Romney and Obama at Denver debate

Reuters / Rick Wilking

I’m going to write up my thoughts on the debate without having read or watched any talking-head reactions. I’d rather not have my impressions influenced. I believe this is a tradition Kevin Drum shares, but I can’t go check because I might inadvertently read his debate piece.

On climate change, it was just as I predicted: nothing. Not a whisper. On energy too, just as I predicted: a series of soundbites recycled from countless stump speeches.

A few things jumped out at me on energy. First was Romney’s slightly misleading but close-enough attack on Obama for investing $90 billion in wind and solar. He said that 50 percent of the projects had failed — an outrageous lie — but more to the point, he’s just tacking straight against public opinion on this. Americans of both parties, all ages, and every region support investments in clean energy. I can’t believe he was dumb enough to highlight it.

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Romney tried to blunt Obama’s oil triumphalism with the by-now-familiar charge that oil production has only risen on private land but has declined on public land. That is also false, but Obama made no effort to engage it. And finally, Obama got in a few zingy lines about oil subsidies, but as usual, they were blunted by the fact that he was praising high oil production mere minutes prior.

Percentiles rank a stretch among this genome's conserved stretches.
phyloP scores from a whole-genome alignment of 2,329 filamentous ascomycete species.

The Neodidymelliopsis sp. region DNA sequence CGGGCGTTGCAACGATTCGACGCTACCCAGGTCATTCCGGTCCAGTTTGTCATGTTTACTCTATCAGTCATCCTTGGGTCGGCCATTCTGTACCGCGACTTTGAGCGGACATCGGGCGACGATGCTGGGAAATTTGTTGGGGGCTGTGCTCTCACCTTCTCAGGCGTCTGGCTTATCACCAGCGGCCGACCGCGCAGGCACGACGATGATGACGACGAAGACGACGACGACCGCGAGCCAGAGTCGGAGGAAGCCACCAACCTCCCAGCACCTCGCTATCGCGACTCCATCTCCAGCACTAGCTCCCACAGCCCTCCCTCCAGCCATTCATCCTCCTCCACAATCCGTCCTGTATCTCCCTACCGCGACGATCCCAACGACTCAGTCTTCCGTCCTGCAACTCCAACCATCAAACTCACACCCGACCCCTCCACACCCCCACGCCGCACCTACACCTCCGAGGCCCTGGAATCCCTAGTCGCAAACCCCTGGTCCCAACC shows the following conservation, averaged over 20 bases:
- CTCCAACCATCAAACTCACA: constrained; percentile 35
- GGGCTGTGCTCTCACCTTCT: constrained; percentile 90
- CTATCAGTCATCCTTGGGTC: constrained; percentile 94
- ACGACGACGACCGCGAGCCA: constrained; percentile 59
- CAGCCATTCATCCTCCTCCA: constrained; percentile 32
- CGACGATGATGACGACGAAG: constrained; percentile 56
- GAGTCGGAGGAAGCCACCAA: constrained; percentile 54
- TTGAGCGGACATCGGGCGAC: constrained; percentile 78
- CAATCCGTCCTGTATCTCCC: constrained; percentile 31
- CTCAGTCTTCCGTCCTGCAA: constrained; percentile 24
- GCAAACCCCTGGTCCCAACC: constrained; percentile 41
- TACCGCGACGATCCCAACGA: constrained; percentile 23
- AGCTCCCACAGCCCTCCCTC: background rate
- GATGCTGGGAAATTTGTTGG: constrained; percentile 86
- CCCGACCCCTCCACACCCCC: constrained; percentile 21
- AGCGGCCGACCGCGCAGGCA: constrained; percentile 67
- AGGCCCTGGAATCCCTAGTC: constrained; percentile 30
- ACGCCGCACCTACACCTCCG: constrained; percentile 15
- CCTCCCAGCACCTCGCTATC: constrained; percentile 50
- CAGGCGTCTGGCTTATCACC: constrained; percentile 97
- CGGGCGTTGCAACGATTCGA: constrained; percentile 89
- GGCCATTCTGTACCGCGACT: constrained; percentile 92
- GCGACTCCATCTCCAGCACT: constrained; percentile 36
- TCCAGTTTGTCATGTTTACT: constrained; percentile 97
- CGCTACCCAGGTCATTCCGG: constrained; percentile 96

Really, nothing about the energy bits popped enough to be remembered by anyone but us long-suffering energy journalists. (“I like coal”!) If you want a more detailed factcheck, Stephen Lacey has you covered.

How about the debate overall?

The first thing to note is that Jim Lehrer is a terrible moderator. It’s not just that he lost control, let the candidates filibuster, and asked incoherent follow-ups, it’s his choice of questions. It was like a parody of center-right Beltway conventional wisdom: the first three were on taxes, deficits, and entitlements. In every case, the implied question was, “how and when are you going to cut them?” That, apparently, is what “the economy” means to Very Serious People in a presidential race. Pete Peterson rules their world.

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Note especially that it’s a framework biased in favor of conservatives. American voters legendarily do not like taxes, deficits, or “entitlements” in the abstract. But when it comes to specifics, they like government programs. They like Social Security and Medicare and education spending and supporting clean energy and raising taxes on the rich. When the discussion stays on specifics, politicians who support government programs win. When the discussion stays in the ether of “spending” and “the role of government,” conservatives win. The whole debate framework was designed around just those abstractions.